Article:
In men, veins may start appearing all over the body, including in the abdominal area. Women in this category may not look as lean as their male counterparts due to the higher percentages of body fat, but will still look incredibly lean, but not necessarily bulky: a common fear many women have when they consider improving their body compositions.

Possible benefits/advantages:

One’s appearance may be a great source of confidence for both men and women. Overall health may be good if diet is mainly composed of whole foods and less junk food, especially towards the upper end of this range. Increased energy levels due to regular exercise are also an added advantage.

Possible health issues and struggles:

This is an incredibly difficult body composition to maintain consistently over time, especially at the lower end of this range. However, this is the look you see often see in fitness magazines and on posters.

Individuals within this body fat percentage range must completely commit to way they eat and exercise. In fact, competitive female bodybuilders have been shown to share the same eating-related habits as those with bulimia. They may shun social events that involve dining out and may not have the time for other activities. Also, women in this category might notice some reproductive and fertility issues.

It’s for these reasons that bodybuilders typically work to get into this range only during competition season. Because of the extreme effort required to maintain this body composition, very few people maintain it year-round.

Body composition goals to work on:

If you're at this level of body composition, the goal is is maintenance. Strict adherence to your diet and workout regimen is required, and there may be many tradeoffs required, such as virtually never compromising on your diet and dedicating much of your free time to your personal fitness. Although this is the look you see in fitness posters, on the whole, this body fat range may not be sustainable in the long run. 

Men who have less 6 percent body fat and women with less than 16 percent body fat are typically bodybuilders on contest day or fitness models on the day of their photoshoot. Often, they have gone to great lengths such as going on a strict diet and exercise regimen for days.

How Far Do You Want to Go?

So is there an ideal body composition that you should shoot for?

Unless you’re an athlete or someone with health issues, aiming for the following healthy range is recommended:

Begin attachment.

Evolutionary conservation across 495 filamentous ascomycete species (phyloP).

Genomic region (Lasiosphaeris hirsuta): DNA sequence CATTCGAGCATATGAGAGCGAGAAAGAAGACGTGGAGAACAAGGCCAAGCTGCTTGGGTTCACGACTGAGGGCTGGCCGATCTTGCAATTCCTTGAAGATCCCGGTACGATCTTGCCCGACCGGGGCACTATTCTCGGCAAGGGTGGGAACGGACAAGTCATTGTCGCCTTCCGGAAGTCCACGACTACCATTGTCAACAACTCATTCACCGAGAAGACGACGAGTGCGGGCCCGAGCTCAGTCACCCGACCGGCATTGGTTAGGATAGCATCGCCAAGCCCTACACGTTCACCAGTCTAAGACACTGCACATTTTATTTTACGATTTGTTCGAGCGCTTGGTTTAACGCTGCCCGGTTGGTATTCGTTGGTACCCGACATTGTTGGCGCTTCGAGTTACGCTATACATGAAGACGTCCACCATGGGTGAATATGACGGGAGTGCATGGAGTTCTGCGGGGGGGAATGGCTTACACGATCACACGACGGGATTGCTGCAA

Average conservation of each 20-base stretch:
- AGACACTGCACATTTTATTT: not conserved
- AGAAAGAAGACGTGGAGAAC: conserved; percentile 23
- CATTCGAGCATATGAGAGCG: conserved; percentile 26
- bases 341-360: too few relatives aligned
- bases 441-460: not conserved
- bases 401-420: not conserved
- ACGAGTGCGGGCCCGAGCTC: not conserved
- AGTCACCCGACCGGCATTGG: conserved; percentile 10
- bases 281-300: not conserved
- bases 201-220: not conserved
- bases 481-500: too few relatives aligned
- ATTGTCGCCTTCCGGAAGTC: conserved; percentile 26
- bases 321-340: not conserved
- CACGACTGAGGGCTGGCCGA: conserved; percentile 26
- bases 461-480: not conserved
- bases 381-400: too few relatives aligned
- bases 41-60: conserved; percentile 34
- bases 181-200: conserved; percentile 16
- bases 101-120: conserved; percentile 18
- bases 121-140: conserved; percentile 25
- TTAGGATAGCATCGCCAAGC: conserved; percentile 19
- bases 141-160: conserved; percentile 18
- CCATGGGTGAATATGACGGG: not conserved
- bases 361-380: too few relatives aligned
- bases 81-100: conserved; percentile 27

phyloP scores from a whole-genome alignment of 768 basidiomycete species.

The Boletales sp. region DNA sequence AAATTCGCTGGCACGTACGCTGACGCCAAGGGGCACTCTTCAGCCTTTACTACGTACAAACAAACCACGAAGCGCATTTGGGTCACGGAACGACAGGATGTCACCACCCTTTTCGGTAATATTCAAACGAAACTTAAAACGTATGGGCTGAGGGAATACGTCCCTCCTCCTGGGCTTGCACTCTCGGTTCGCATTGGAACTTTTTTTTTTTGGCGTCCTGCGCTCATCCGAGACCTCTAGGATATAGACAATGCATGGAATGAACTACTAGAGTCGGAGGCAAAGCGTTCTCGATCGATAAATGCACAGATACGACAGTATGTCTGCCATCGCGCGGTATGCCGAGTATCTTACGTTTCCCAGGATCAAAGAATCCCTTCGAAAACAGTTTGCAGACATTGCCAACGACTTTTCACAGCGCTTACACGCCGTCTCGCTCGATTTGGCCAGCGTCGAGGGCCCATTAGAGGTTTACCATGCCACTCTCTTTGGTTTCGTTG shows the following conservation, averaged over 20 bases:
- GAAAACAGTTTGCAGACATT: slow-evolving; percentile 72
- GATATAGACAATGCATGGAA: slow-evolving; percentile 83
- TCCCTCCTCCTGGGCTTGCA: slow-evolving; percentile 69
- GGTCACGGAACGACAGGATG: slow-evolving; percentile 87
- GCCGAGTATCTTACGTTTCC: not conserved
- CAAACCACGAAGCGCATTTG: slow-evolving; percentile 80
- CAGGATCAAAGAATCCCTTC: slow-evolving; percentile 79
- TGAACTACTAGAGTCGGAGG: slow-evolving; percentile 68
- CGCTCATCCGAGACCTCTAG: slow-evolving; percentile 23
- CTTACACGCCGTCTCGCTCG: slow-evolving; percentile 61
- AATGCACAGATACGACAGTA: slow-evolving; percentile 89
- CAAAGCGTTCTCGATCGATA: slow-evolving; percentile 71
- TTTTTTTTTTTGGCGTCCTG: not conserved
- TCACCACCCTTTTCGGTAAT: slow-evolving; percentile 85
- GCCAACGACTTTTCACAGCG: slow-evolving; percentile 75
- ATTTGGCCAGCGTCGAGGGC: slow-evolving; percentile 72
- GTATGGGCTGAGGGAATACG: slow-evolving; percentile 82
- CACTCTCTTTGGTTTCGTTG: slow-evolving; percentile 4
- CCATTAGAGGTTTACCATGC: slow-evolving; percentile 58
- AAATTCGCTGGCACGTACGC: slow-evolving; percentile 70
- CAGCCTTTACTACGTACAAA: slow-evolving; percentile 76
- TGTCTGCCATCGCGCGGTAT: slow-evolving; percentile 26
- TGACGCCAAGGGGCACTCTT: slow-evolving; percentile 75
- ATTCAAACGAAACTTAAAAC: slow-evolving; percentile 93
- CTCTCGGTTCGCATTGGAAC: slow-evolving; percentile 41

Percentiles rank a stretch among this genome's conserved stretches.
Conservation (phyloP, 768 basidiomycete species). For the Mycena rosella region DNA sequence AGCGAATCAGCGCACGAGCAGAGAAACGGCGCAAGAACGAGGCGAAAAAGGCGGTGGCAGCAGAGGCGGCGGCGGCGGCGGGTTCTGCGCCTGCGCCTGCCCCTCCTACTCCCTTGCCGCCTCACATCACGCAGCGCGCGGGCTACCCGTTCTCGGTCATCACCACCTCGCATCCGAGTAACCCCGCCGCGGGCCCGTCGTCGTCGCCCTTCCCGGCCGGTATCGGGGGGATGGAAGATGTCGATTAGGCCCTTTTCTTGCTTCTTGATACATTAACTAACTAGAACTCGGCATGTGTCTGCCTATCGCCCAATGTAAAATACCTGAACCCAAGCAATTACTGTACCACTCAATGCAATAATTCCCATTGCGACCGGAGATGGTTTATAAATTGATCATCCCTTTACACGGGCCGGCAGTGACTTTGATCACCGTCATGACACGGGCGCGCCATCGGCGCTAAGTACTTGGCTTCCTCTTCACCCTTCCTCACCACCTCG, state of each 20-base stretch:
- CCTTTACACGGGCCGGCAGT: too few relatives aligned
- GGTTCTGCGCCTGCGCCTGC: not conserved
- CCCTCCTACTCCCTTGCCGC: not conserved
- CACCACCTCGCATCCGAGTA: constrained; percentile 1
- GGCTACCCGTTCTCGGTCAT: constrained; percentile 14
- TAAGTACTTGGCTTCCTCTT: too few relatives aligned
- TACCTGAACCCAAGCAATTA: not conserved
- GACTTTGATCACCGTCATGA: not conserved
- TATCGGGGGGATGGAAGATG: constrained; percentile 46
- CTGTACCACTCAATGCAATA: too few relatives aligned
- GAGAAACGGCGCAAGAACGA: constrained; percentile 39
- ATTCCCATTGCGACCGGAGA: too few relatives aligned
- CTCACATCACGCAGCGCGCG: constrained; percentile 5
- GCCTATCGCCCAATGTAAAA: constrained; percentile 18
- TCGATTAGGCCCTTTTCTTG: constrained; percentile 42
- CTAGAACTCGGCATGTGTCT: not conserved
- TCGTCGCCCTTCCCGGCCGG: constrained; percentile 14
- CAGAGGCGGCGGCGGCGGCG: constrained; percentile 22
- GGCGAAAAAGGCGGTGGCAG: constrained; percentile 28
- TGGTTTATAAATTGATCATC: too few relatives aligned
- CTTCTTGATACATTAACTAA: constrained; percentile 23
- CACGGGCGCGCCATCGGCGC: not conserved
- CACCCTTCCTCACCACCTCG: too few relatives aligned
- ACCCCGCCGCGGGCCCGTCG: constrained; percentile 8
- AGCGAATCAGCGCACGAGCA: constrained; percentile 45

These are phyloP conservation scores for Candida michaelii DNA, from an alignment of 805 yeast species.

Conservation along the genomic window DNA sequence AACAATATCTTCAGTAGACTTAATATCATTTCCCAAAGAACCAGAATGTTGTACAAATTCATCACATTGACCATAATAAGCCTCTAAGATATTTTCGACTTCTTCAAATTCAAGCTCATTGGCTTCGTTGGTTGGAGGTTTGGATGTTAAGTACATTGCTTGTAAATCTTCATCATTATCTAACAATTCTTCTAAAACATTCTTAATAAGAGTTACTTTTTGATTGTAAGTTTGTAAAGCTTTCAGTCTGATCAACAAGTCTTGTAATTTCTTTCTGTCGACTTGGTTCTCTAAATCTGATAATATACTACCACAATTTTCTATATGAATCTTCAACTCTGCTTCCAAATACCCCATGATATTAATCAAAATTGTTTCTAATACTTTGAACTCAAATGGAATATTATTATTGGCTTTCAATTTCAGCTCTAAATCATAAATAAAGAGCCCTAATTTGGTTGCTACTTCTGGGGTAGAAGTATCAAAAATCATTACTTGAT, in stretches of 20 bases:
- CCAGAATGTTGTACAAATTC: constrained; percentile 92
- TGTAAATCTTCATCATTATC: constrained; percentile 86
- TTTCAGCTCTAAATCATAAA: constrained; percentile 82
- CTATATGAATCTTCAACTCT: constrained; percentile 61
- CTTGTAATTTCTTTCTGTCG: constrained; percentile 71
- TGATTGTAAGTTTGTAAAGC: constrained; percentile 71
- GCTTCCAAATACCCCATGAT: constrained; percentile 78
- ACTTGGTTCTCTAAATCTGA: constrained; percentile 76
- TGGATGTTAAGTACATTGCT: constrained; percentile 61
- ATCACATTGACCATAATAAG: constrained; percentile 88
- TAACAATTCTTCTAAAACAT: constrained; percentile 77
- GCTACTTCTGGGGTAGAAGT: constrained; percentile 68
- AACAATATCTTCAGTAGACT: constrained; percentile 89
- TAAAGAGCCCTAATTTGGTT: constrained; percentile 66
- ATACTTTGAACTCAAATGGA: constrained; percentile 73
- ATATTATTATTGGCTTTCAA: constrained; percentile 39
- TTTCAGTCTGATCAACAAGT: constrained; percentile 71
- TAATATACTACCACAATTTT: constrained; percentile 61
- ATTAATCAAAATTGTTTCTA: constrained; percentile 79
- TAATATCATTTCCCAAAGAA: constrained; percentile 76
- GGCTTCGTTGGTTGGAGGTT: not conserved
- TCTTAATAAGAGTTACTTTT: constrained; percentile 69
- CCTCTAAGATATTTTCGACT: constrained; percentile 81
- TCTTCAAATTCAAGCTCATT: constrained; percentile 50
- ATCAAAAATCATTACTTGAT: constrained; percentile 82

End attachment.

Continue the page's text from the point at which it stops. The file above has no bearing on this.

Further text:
Men: 10 to 20 percent

Women: 18 to 28 percent

Also, consider the following when setting a body composition goal:

  • Your ideal body composition depends on your current health status as well as the sport or activity that you’re training for. A female marathoner’s idea of what’s appropriate for her is way different from a stay-at-home-mom.  
  • Humans are hardwired to have differing degrees of perception. What looks perfectly okay to someone else may appear unacceptable to you. In a study among college males, it was found that men have varying definitions of the ideal body composition. The same goes for women, whose ideal body shape has evolved over decades.
  • The amount of time you’re willing to dedicate to get into a specific body fat percentage category can also influence the way you set your body composition goal. This can take a lot longer than may think, especially if your goal is to have a really low PBF. For example, in a 12-month case study, it took a bodybuilder in his mid-20s 6 months to go from 14.8 percent to 4.5 percent body fat.

  • Sticking to body composition goals involves oodles of persistence and self-discipline. Know what you’re getting yourself into. Want to look like a bodybuilder all the time? You’ll have to center your life around that. For some, that’s ok. For others, the sacrifices required to maintain this body composition are too much.

  • Don’t forget to get some rest. The the quality and length of your sleep is critical for helping you make changes in your body composition. Not getting enough sleep can mess with your hunger levels, lessen the release of Growth Hormone, and promote cortisol - a hormone that discourages muscle growth

What Truly Matters

Everything we’ve discussed in this article are useful guidelines to help you set body composition goals. You can also benefit from working with a fitness and nutrition coach, but you are the best person to  set goals for yourself.  After all, no one knows yourself better than you.

Eventually, it all boils down to what you’re willing to do (and let go of), the specific improvements you want to see, and how far your body and mind can go.  

But before you do anything, you need to know where you’re currently at. That means getting your body composition tested. With your body composition results in hand, you’ll be able to set smart goals and create habits that will help you achieve lasting success and enjoy the process along the way.

***

Kyjean Tomboc is a nurse turned freelance healthcare copywriter and UX researcher.  After experimenting with going paleo and vegetarian, she realized that it all boils down to eating real food. 

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Contributing Author
Contributing Author | Author
This article was written by a contributing author not affiliated with InBody. The views and opinions expressed here are those of the author alone and may or may not reflect those of InBody. If you have any questions about this article, please contact ryan@inbodyusa.com.